When Nancy Arnold died suddenly, close to Mother's Day, her family held her hands and encouraged her to take this next step. "Go! Go to the angels!"

Faced with a long wait for heart surgery, while her mind was willing, her body was not. Nancy went, truly in the arms of an angel, and her husband, daughters and grand-daughters bid her farewell.

Though only 58, Nancy Patton Arnold touched medicine in Barrie in almost all of its forms. An R.N. who graduated from the RVH School of Nursing in 1971, Nancy worked in icu, emerge, and various hospital wards. She was the organized, time-bound nurse for several of Barrie's doctors, starting with Bill Little, Alf Crossland, and Arnie Tikkala. She also maintained a tight ship for Drs Peter Watson, Jake Dick, Jim Bailey and the 'younger' docs, Fred Smith, Bill Taylor and Joe Bailey.

Nancy has weighed in more babies, cooed with new parents, held hands in grief and held her own heart in the passing of a senior... she has stood on every paving stone that forms the sidewalk of life. While the bulk of her medical service was in Barrie, she also did stints at Penetang General Hospital and the surgical ward at Parry Sound General.

She was the office stalwart for over a decade for Drs Carl Clarke, Piri Fejes and Nancy Trimble. At the time of her death she was the Assistant Director of Care at Simcoe Terrace Retirement Home on Donald St in Barrie.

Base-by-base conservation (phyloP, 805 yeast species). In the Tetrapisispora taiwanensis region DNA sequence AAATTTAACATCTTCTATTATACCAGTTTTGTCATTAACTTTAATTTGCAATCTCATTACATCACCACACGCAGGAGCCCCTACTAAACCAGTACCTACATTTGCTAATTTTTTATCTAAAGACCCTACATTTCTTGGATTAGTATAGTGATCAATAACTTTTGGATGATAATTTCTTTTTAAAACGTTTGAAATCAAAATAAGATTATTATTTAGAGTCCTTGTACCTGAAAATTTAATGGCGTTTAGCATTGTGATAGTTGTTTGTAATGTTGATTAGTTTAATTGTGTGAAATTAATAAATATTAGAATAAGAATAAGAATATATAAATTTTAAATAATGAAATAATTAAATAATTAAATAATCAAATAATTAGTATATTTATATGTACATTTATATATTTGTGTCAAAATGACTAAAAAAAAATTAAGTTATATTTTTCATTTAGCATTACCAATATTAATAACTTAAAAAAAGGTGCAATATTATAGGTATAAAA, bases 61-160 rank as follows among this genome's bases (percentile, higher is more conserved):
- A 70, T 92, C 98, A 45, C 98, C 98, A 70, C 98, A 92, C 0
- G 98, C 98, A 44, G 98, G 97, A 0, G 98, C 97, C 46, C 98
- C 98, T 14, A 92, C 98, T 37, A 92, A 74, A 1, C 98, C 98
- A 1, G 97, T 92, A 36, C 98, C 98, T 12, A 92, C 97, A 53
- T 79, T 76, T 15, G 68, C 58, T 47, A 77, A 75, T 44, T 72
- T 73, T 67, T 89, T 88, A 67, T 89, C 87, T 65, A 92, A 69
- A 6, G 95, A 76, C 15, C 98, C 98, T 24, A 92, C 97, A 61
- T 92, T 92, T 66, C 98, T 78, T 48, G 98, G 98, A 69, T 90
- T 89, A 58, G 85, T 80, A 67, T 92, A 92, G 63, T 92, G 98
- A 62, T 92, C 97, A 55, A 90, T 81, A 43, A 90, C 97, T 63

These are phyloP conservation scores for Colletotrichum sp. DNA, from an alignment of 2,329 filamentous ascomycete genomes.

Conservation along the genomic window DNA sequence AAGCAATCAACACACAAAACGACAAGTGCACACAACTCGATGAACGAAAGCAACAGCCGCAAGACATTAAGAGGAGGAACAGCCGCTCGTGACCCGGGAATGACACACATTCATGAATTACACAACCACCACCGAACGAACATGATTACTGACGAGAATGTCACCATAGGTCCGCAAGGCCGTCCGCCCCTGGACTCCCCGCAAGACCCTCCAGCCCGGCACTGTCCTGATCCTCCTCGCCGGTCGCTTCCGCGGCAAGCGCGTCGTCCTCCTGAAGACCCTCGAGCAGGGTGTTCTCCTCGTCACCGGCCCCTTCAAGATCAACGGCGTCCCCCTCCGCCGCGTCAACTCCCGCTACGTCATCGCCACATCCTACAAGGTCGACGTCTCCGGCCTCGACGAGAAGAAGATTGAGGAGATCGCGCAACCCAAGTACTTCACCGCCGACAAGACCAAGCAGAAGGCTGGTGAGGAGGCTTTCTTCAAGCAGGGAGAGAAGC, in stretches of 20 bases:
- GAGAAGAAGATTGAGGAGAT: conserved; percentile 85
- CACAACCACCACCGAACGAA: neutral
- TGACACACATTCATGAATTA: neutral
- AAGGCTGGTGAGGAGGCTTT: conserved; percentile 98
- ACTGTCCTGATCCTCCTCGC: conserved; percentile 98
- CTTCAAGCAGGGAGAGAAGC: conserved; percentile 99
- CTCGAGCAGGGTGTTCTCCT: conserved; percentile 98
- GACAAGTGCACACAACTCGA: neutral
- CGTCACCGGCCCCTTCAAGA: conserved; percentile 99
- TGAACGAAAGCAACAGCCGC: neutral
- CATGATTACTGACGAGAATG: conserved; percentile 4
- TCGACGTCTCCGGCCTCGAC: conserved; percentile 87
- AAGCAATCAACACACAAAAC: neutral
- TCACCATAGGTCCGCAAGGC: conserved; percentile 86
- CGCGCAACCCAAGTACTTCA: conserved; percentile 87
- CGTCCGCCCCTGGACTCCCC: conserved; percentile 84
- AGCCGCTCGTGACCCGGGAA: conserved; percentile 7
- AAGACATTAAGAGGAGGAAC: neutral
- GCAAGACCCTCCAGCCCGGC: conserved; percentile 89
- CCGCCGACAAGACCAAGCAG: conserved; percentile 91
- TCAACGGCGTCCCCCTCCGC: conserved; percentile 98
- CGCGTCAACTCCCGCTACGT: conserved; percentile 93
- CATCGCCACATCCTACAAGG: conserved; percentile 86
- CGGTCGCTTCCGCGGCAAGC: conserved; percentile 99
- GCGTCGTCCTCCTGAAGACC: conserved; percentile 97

To sum up Nancy Arnold is virtually impossible... medical care was at the top of her list, love of her daughters, Sarah and Ashley, love of her husband, retired firefighter Terry Arnold, and new grandma to Kate and Davis... well, it all mattered!

Being the hinge in a medical system wasn't enough for Nancy and a few years ago she entered the Masters program at University of Toronto, graduating last year with a Masters of Divinity from Wycliffe College... achieving this while still working full time.

Nancy's was the calm voice when you were having a medical meltdown! She used her commitment to life and her acceptance of death to lead bereavement courses at Trinity Anglican, to minister to her senior residents at Simcoe. She exemplified what it means to love life, whether it was a simple meal of salad greens, or the magnificent gardens that she and Terry built together. She embraced old fashioned values and insisted that her daughters do the same.

The Arnolds lived that kind of family life that most of us dream about. Nancy paced herself to her own work, supported Terry's multiple interests, and made sure she attended the Central Band concerts and trips whenever she could.

She was planning to live an old life. She was planning to hold the hands of her grand-daughters and play with them down at Centennial Park, as she had with her own wee ones. She was planning to work forever, and to enjoy time with Terry in retirement--all at the same time. She was planning to recover from the heart disease that so threatened her.

But her religious belief carried her right out of her hospital bed, out the door and onto the wings of an angel. She took flight, looking steadfastly ahead, charting her course, as always.

Thanks, Nancy.

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